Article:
It’s as though time had stopped in Freddie Mercury‘s west London mansion. For three decades following his untimely demise, Mercury’s personal effects, a collection exceeding 1,400 items, lay untouched. From flamboyant stage costumes to his precious Yamaha baby grand piano, the cherished possessions of this iconic Queen frontman are finally stepping out from the shadows. The exhibition, free to the public, is hosted by Sotheby’s London before these items find new owners in a grand auction.
Kept under the careful guardianship of Mary Austin, Mercury’s confidante, the vast collection unfolds an intimate narrative of the singer’s life. “This decision to auction almost all the items is to close this very special chapter in my life and put my affairs in order,” Austin, now 72, revealed in a BBC interview.
Among Mercury’s trove of personal belongings are unseen drafts of legendary hits such as “Don’t Stop Me Now,” “We Are the Champions,” and ”Somebody to Love.” Even the handwritten draft of the seminal “Bohemian Rhapsody,” where Mercury toyed with naming the song “Mongolian Rhapsody,” is up for bidding. This piece of music history could command anywhere from 800,000 to 1.2 million pounds.
Gabriel Heaton, a specialist at the auction house, shared his enthusiasm: “We have here working lyrics for pretty much every song that Freddie Mercury wrote through the 1970s. We’ve got extensive working drafts that really showed how songs developed, how they changed, how they took shape in the most wonderful way.”
Mercury’s prized Yamaha baby grand piano, however, is poised to steal the spotlight. Estimated to sell for 2 million to 3 million pounds, this piano witnessed Mercury’s soaring career from 1975 till his demise. Heaton remarked, “Of all the objects that he had, this is the one that meant the most to him.”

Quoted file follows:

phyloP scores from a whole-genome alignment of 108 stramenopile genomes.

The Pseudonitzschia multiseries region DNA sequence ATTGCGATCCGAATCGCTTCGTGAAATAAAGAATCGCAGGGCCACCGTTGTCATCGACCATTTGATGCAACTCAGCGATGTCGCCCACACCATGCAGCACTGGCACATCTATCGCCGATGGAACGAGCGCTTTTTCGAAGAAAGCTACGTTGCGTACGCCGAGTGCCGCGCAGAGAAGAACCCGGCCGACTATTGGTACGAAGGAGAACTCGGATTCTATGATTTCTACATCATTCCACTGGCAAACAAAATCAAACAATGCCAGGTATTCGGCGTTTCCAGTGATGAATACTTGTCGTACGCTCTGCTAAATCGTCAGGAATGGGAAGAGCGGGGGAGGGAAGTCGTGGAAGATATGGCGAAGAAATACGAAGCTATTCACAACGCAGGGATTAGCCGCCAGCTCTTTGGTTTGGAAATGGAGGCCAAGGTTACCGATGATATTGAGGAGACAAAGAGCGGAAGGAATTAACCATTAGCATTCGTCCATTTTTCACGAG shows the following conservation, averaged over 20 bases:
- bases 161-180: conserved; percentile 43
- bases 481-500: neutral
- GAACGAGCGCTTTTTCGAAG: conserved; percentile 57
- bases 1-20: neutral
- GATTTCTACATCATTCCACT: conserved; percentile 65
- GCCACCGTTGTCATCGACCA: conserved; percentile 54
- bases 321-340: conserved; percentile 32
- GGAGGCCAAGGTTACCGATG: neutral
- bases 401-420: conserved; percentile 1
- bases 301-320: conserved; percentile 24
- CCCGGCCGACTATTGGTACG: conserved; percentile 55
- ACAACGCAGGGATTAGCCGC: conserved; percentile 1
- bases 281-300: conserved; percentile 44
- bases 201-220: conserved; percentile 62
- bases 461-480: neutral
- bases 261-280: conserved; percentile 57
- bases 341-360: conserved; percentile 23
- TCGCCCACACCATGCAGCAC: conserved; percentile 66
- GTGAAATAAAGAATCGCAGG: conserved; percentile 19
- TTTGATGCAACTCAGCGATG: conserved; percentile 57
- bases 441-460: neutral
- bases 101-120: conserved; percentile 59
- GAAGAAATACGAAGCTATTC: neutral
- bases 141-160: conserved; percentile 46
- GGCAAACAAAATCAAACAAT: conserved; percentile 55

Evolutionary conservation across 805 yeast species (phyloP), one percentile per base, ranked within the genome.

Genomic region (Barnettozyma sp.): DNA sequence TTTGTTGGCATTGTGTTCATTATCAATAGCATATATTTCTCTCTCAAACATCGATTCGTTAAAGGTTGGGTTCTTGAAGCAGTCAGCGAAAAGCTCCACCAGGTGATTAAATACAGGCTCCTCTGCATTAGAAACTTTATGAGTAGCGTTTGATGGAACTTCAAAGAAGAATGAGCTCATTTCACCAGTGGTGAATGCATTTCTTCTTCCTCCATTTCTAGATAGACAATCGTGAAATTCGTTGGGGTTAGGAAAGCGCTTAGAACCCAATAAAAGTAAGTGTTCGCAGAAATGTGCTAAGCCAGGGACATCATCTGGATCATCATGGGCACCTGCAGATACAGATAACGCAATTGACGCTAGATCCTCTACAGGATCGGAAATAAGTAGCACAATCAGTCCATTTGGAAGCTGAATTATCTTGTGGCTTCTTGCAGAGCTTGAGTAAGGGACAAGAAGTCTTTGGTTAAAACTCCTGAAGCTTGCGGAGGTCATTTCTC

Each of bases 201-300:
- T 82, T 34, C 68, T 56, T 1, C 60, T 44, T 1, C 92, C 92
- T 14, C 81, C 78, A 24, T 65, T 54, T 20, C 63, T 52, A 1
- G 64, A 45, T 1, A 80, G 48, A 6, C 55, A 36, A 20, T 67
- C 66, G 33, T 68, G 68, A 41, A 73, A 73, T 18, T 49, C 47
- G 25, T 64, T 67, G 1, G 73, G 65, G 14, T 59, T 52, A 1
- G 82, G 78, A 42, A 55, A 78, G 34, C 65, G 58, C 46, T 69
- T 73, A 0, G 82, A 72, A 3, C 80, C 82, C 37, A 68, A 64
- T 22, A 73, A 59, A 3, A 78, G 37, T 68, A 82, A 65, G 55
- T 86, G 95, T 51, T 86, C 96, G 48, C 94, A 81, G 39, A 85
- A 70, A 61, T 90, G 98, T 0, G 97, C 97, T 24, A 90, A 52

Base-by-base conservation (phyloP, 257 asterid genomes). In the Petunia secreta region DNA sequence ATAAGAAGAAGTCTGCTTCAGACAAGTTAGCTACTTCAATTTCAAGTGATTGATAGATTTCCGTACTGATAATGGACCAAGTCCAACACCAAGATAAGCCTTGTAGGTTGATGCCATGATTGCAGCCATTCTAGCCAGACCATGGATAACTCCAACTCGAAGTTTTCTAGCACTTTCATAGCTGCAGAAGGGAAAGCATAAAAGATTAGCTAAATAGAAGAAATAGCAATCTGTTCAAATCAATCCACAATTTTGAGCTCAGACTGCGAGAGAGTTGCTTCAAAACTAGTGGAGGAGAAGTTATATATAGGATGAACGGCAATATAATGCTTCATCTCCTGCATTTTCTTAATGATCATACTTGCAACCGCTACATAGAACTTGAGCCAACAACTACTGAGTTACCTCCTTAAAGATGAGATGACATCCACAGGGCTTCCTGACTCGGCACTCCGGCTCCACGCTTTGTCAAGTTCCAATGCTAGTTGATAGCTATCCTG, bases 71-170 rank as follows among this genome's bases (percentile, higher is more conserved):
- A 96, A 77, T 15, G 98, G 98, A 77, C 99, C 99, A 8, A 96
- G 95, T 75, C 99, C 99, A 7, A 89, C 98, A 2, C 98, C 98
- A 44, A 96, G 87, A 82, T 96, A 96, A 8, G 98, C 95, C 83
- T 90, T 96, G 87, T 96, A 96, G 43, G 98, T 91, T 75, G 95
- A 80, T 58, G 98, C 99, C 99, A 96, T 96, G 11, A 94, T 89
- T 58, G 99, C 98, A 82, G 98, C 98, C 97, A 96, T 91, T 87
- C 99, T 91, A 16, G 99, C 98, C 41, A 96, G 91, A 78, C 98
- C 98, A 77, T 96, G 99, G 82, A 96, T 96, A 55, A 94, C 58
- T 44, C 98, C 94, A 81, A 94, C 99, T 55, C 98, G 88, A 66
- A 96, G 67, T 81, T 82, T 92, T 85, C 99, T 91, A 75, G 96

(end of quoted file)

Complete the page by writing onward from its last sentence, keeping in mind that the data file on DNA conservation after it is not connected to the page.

The exhibition showcases the breadth of Freddie Mercury’s eclectic tastes and passion for grandeur. From his sequinned catsuits, lavish red cape and crown from his last Queen performance in 1986, to his collection of Japanese silk kimonos, Mercury’s love for theatre and flamboyance shine through. However, there are other, more personal artifacts too: a school book from the 1960s with the singer’s name, Fred Bulsara, intricate dinner party seating plans, handwritten invitations to his famous birthday parties, even his art collection featuring works by Picasso, Dali, and Chagall.
As per Sotheby’s furniture and decorative arts specialist, Thomas Williams, Mercury once wrote: “I like to be surrounded by splendid things. I want to lead a Victorian life, surrounded by exquisite clutter.” It’s evident in his collection of antique furniture and cat figurines that he lived true to this statement.
In a first, Sotheby’s has transformed its entire central London building into a shrine to Freddie Mercury, devoting all 15 galleries to his story. According to Williams, it’s probably their “most democratic sale,” with items such as Mercury’s chopsticks and sewing kit starting as low as under 100 pounds.
The exhibition, titled “Freddie Mercury: A World of His Own,” opens Friday and runs until Sept. 5. Following this, the collection will go under the hammer in a series of auctions. Prospective buyers could include institutions like museums, along with Mercury’s vast global fanbase. Addressing queries if these rare objects would be better displayed in a museum, Williams noted that Freddie Mercury “didn’t want a stuffy museum,” adding that this kind of sale was absolutely what he would have loved.
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